LITHGOW ARMS Listens to Consumers & Produces 1st Centerfire Rifle

Lithgow Arms

Lithgow Arms LA102 Crossover in .308 Winchester

Lithgow Arms is a small arms manufacturer located in Lithgow, New South Wales of Australia which surprises a lot of people. Not the ideal country to be manufacturing firearms, but they have been successful even still. They are primarily known for producing quality rimfire rifles as well as the Thales F90 which is similar to the more well known Steyr Aug rifle.

After consistent demand and success with their LA101 Crossover rifle in .22 Long Rifle they are now looking to expand. Graham Evenden, the head of Lithgow Arms, further explained their move into centerfire offerings:

Since launching Lithgow Arms we’ve had numerous requests to produce a centrefire rifle – and now we’re doing it. We really appreciate the support everyone has given the LA101, and we’re confident the new CrossOver will appeal to people who value durability, accuracy, and high-quality Australian manufacturing.

The first caliber to be offered is .308 Winchester with plans to add in .223 Remington and .243 Winchester very soon. With this announcement of centerfire calibers coming out they are also expanding their LA101 Crossover line into .22 WMR and .17 HMR at the same time.

Many American consumers may have never seen or handled a Lithgow Arms rifle before, but just by reading their specification sheet, you can tell quality is definitely present.

Lithgow Arms

Lithgow Arms LA102 Crossover rifle


From the free-floated stock, Cerakote finish, target crown, and adjustable trigger you have the makings of a great shooting rifle. This looks to be a move in the right direction for Lithgow Arms by making themselves a more complete firearm company.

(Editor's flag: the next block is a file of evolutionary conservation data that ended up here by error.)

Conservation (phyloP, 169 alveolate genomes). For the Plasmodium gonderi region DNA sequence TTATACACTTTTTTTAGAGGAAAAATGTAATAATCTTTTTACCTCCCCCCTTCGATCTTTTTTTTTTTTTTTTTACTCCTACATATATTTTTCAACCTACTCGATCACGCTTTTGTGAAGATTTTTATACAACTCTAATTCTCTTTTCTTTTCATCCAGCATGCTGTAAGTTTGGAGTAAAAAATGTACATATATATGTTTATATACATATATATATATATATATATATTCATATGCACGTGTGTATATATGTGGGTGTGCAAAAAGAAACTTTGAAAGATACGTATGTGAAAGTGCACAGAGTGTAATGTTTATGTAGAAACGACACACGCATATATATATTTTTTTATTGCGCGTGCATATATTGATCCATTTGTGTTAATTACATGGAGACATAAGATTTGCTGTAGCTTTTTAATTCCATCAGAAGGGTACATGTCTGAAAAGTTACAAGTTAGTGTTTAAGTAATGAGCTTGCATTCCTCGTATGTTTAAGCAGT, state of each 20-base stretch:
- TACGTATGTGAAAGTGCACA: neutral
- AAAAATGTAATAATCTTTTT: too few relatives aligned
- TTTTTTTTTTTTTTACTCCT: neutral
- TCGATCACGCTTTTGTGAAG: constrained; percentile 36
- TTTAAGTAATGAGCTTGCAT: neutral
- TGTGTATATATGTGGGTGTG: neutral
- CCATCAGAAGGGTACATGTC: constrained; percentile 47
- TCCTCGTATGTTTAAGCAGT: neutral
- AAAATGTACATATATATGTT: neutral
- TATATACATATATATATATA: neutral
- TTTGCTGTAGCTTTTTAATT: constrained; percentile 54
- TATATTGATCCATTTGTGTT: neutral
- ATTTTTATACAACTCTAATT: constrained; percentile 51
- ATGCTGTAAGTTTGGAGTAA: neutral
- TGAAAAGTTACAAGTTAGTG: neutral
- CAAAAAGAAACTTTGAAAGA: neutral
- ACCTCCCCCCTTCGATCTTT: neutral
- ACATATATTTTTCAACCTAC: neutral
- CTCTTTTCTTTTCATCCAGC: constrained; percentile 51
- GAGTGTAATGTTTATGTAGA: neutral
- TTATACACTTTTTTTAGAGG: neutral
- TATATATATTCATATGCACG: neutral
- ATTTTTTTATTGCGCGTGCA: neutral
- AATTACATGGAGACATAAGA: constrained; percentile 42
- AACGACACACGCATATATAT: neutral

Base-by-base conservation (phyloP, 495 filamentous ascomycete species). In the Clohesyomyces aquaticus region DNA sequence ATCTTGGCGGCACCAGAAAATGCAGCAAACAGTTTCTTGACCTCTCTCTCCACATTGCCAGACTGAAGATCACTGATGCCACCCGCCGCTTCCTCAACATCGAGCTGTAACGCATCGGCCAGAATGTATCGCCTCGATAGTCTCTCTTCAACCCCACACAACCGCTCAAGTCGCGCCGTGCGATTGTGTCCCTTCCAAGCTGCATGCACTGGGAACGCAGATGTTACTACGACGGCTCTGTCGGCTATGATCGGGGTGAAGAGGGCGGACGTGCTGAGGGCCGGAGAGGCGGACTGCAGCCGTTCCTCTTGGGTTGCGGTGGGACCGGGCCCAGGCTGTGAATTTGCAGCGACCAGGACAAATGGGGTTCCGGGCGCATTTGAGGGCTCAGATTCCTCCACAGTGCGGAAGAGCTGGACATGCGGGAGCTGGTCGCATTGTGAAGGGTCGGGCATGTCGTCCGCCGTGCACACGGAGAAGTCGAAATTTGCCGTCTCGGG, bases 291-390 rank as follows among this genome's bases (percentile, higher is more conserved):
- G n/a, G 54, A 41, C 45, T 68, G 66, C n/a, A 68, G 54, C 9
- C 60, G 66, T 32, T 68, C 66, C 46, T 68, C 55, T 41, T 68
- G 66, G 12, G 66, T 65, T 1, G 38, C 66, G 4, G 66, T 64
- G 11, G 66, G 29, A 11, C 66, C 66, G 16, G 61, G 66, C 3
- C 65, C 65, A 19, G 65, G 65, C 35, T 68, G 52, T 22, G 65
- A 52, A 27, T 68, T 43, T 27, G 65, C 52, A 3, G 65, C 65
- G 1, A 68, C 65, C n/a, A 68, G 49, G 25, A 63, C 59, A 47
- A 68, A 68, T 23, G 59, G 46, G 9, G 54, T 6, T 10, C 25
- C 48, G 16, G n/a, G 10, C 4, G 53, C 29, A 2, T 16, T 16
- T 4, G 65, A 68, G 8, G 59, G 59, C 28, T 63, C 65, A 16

To view the LA101 Crossover, LA102 Crossover, and other offerings from Lithgow Arms visit their website HERE.

The outdoors, fitness and anything related to firearms are my passions. I am a S&W Armorer, Glock Armorer, reloader and am coping with an addiction to classic S&W and Colt revolvers (by buying more revolvers). I’ve been a guest writer for Sierra Bullets and love long walks to the gun range.


  • Dan Ladmore

    To confirm the LA102 rifles will accept after market Tikka T3 magazines such as the Lucky 13 Unimag pictured below, the muzzle threads on them are M14x1 RH

    • Tassiebush

      I’d wondered what magazine they’d use. I know the rimfires use cz compatible mags. The tikka t3 is their main competition in this space locally so it’s not a disadvantage. Perhaps it might have been wiser to go with a cheaper more prolific type but then again I don’t know if there are any potential hassles in some states using a gun part that is shared by a semi auto. At least lucky 13 is getting more available.

      • Goody

        Ar/fal/etc compatible mags are restricted in WA. 10 shots is plenty for a bolty anyway.

        • Tassiebush